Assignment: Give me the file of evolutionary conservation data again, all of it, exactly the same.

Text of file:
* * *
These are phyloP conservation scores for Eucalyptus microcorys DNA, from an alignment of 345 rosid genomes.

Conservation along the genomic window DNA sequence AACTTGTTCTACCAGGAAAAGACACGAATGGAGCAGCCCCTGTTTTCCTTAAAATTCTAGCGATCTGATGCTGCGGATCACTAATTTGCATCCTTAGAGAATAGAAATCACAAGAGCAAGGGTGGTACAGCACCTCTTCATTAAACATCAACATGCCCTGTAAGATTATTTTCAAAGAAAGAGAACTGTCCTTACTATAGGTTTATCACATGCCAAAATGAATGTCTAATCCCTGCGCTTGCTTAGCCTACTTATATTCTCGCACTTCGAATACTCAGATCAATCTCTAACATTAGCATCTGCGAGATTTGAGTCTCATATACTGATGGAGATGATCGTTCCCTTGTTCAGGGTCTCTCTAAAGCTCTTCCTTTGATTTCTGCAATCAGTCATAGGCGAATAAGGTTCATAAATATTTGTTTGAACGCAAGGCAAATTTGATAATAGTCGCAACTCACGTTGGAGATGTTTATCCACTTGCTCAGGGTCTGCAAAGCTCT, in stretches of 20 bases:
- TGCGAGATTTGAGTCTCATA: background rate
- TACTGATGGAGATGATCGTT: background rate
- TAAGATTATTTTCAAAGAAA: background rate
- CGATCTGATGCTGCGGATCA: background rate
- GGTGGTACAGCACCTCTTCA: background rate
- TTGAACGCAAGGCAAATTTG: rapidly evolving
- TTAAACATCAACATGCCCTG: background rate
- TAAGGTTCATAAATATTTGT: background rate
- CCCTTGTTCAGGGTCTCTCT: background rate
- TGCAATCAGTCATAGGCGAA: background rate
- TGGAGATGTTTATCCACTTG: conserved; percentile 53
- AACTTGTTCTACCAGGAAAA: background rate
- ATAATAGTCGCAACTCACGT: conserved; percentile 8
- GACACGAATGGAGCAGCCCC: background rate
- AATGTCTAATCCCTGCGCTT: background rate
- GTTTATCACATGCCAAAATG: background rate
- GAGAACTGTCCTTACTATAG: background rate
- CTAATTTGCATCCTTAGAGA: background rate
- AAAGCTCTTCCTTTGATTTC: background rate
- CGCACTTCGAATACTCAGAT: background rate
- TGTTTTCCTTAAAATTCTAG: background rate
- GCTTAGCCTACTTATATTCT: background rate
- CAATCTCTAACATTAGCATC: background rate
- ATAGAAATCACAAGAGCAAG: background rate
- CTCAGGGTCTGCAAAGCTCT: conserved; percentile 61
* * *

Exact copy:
These are phyloP conservation scores for Eucalyptus microcorys DNA, from an alignment of 345 rosid genomes.

Conservation along the genomic window DNA sequence AACTTGTTCTACCAGGAAAAGACACGAATGGAGCAGCCCCTGTTTTCCTTAAAATTCTAGCGATCTGATGCTGCGGATCACTAATTTGCATCCTTAGAGAATAGAAATCACAAGAGCAAGGGTGGTACAGCACCTCTTCATTAAACATCAACATGCCCTGTAAGATTATTTTCAAAGAAAGAGAACTGTCCTTACTATAGGTTTATCACATGCCAAAATGAATGTCTAATCCCTGCGCTTGCTTAGCCTACTTATATTCTCGCACTTCGAATACTCAGATCAATCTCTAACATTAGCATCTGCGAGATTTGAGTCTCATATACTGATGGAGATGATCGTTCCCTTGTTCAGGGTCTCTCTAAAGCTCTTCCTTTGATTTCTGCAATCAGTCATAGGCGAATAAGGTTCATAAATATTTGTTTGAACGCAAGGCAAATTTGATAATAGTCGCAACTCACGTTGGAGATGTTTATCCACTTGCTCAGGGTCTGCAAAGCTCT, in stretches of 20 bases:
- TGCGAGATTTGAGTCTCATA: background rate
- TACTGATGGAGATGATCGTT: background rate
- TAAGATTATTTTCAAAGAAA: background rate
- CGATCTGATGCTGCGGATCA: background rate
- GGTGGTACAGCACCTCTTCA: background rate
- TTGAACGCAAGGCAAATTTG: rapidly evolving
- TTAAACATCAACATGCCCTG: background rate
- TAAGGTTCATAAATATTTGT: background rate
- CCCTTGTTCAGGGTCTCTCT: background rate
- TGCAATCAGTCATAGGCGAA: background rate
- TGGAGATGTTTATCCACTTG: conserved; percentile 53
- AACTTGTTCTACCAGGAAAA: background rate
- ATAATAGTCGCAACTCACGT: conserved; percentile 8
- GACACGAATGGAGCAGCCCC: background rate
- AATGTCTAATCCCTGCGCTT: background rate
- GTTTATCACATGCCAAAATG: background rate
- GAGAACTGTCCTTACTATAG: background rate
- CTAATTTGCATCCTTAGAGA: background rate
- AAAGCTCTTCCTTTGATTTC: background rate
- CGCACTTCGAATACTCAGAT: background rate
- TGTTTTCCTTAAAATTCTAG: background rate
- GCTTAGCCTACTTATATTCT: background rate
- CAATCTCTAACATTAGCATC: background rate
- ATAGAAATCACAAGAGCAAG: background rate
- CTCAGGGTCTGCAAAGCTCT: conserved; percentile 61